On a seat at Romiley end of the Aqueduct
The recently completed ‘Revealing Oldknow’s Legacy Project’ had three parts: restoration of the Peak Forest Canal Aqueduct, investigation of the industrial archaeology and landscaping of the lime kiln complex off Strines Road, and furtherance of the industrial archaeological excavations of the Mellor Mill site, which had started in 2011 prior to granting of Heritage Lottery money in 2014.
A prime part of any Lottery project is involvement and education of the public. During this one much work was done with young people, and the sites were used in various imaginative ways. School children took part in archaeological digging, used information in ‘local studies’, made a film and wrote stories. They drew images giving their impressions of aspects of the various sites and connecting routes. Some of these were used to create embossed metal ‘rubbing tiles’ which have been placed at appropriate points. The idea is to place a piece of paper over the tile, and shade with a pencil or crayon when an impression of the image emerges.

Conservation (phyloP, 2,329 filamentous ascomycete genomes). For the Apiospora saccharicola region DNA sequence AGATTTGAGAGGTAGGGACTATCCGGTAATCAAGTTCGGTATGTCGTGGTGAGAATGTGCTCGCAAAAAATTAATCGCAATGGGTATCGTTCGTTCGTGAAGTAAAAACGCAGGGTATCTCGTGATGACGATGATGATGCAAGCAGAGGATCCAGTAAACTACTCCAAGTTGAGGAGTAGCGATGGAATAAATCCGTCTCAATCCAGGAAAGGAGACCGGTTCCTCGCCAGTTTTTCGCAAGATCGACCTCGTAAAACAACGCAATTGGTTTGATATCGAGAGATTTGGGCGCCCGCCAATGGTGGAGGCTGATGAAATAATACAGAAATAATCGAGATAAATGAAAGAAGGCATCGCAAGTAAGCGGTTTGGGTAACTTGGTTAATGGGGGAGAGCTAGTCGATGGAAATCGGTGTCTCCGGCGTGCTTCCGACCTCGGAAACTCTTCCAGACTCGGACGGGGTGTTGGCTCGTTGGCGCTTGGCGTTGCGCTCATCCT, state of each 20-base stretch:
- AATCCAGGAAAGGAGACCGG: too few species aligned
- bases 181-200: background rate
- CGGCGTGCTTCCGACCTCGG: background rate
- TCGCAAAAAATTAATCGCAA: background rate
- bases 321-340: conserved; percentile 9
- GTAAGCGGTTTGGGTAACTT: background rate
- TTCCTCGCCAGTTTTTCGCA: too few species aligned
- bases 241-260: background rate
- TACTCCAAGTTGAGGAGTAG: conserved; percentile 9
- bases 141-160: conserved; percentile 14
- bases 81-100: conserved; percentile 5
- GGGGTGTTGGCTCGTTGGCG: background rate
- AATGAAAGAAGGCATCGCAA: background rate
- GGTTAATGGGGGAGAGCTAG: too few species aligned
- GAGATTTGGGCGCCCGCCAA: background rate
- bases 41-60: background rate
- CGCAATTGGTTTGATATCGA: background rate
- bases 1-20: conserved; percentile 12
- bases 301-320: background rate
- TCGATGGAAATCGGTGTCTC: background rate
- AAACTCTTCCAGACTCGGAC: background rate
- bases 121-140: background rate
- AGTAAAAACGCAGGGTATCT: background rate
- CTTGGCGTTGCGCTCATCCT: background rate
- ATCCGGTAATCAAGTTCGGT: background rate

above: Near Lock 7
This is an activity aimed at children, but why shouldn’t the grown-ups join in? So, one morning husband Eddie and I set off to ‘hunt the tiles’ armed with paper and crayons. We started at the aqueduct, taking the opportunity to go down the new footpath to admire the structure from below, and to enjoy the lovely railings on the off-side of the aqueduct, designed to emulate the warp threads of a weaving loom, a metaphor for the textile industry. We followed the towpath up the lock flight to the lime kilns, and walked along the canal to Brick Bridge, down to Strines Road and took the footpath which crosses the railway and emerges at the bottom of Lakes Road near Mellor Lodge, then on to Mellor Mill, finishing for refreshments at the Roman Lakes café.
above: On the stone seat looking towards the Engine House
Along the way we found and rubbed 18 tiles. The exercise took us about 3 hours, and we had great fun looking for and rubbing the tiles, and deciding what they represent. It gave a new dimension to a walk exploring our local heritage and certainly makes you look around carefully. Of course, you don’t have to take on the lot in one go, but accompanying this article is a picture of every tile in the order we found them in case you want to follow an itinerary. There is no certainty that we’ve seen them all, so keep your eyes peeled.
by Judith Wilshaw